But I Don’t Want To Have Surgery | On Children and Consent

The little girl cried while the nurse removed her dressings so that we could inspect her wound. Hidden underneath a hip spica cast, her skin graft donor site had gone horribly septic, and we were trying to remedy it.


An angry, raw site met us. It was no longer sloughing or septic, but it was large and the granulation process was slow.

Our consultant shook his head and said (more to us than to her), “That’s going to need a graft.”

“No!” she cried.

We were surprised. Eight-year-olds rarely voiced opinions about their treatment, especially in our public setting. The only thing they asked for was to go home.

“I don’t want another operation,” she whimpered.

We explained to her that the other option was to stay in hospital until the wound granulated sufficiently. It would mean a longer hospital stay. She had already been in hospital for close-on a year, after being in a horrible MVA that gave her (among other things) two subcapitellar neck-of-femur fractures (hence the spica) and a mangled hand (which necessitated the split skin graft).

“I’ll rather stay longer,” she said. “If you do another skin graft I’ll just have another wound that can get infected.”

She was logical. The fact that there was no mother prompting her was impressive. Of course, she was not necessarily correct. This time she would not have a spica covering the site. This time we would be more careful. But she was still using reason to decide between two options.

Under the South African Children’s Act no. 38 of 2005, children over the age of 12 may consent to medical treatment (provided they are of sufficient maturity) and to surgical treatment with assistance of their parents. So, theoretically, we could have called her parents and gotten consent to do the graft against her will.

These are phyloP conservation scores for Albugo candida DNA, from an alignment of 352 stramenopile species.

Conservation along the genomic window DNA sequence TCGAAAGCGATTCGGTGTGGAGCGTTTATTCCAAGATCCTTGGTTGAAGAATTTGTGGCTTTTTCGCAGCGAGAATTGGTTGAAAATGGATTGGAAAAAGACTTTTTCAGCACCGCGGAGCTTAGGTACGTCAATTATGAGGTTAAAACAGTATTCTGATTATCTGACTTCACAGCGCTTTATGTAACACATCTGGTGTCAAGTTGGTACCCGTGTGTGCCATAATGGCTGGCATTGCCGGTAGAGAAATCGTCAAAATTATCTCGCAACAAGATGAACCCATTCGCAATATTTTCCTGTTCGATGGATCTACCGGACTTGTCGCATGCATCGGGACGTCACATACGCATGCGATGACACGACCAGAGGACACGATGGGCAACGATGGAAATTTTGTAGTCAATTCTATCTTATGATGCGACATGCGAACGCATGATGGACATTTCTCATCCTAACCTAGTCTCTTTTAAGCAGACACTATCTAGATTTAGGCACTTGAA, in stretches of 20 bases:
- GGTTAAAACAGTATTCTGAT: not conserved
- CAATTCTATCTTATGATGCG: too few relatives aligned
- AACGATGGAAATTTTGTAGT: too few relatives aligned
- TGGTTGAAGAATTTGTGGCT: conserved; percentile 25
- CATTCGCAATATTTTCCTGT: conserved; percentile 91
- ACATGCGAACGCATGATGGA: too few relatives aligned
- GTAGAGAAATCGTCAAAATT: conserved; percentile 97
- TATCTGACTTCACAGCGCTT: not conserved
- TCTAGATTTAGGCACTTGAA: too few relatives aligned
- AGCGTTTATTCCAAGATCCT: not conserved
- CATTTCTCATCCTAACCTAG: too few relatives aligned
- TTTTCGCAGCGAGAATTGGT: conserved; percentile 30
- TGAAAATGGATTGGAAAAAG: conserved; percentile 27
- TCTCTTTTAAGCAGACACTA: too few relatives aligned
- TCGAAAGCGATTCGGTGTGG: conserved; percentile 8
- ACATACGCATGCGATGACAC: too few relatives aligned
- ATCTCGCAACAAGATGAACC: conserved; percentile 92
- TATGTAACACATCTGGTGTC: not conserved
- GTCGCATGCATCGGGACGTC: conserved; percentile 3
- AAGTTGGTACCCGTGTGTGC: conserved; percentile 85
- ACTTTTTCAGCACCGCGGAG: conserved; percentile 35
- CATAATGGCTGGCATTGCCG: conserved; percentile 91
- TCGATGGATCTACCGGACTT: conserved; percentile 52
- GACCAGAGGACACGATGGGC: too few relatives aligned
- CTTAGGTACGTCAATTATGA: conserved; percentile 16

But I am glad we did not.

We have legal stipulations – at 12 you have access to contraception, at 16 you can legally have sex (yeah, I know those two contradict one another), at 18 you can drink and drive (not at the same time, of course), 21 makes you financially consentable (is that a word? Anyways, you can sign for financial things) – but real life has more grey areas.

Age and maturity are fluid. Not all 16 year-olds are of the same maturity and cognitive ability. Someone may be competent to make one autonomous choice but incompetent to make a more difficult decision. Even the very concept of childhood is relatively new.

And then, some eight-year-olds can reason about their surgical treatments better than others who are simply afraid of the mask over their face before they are put under.

I loved talking to this child in the wards. She is a bright and intelligent young thing, and it makes me happy to see children like her. It makes me happy to think that she will continue to reason throughout her life, because her (possibly) first attempt at logical reasoning was not squashed by a group of doctors who thought they knew better.



  1. What a great story 🙂 it’s wonderful that her decision was respected.

  2. Nancy Ackelson says:

    Heartbreaking and glorious. Thank you for writing this Mariechen. I am so glad you are there with/for her to talk to.
    ❤ Nancy

  3. Een van die uitkomste van UGO onderwys is die feit dat kinders makliker met groot mense praat en kan redeneer. Hoewel my hart krimp vir die kind voel ek baie trots op haar. Dankie vir julle omgee.

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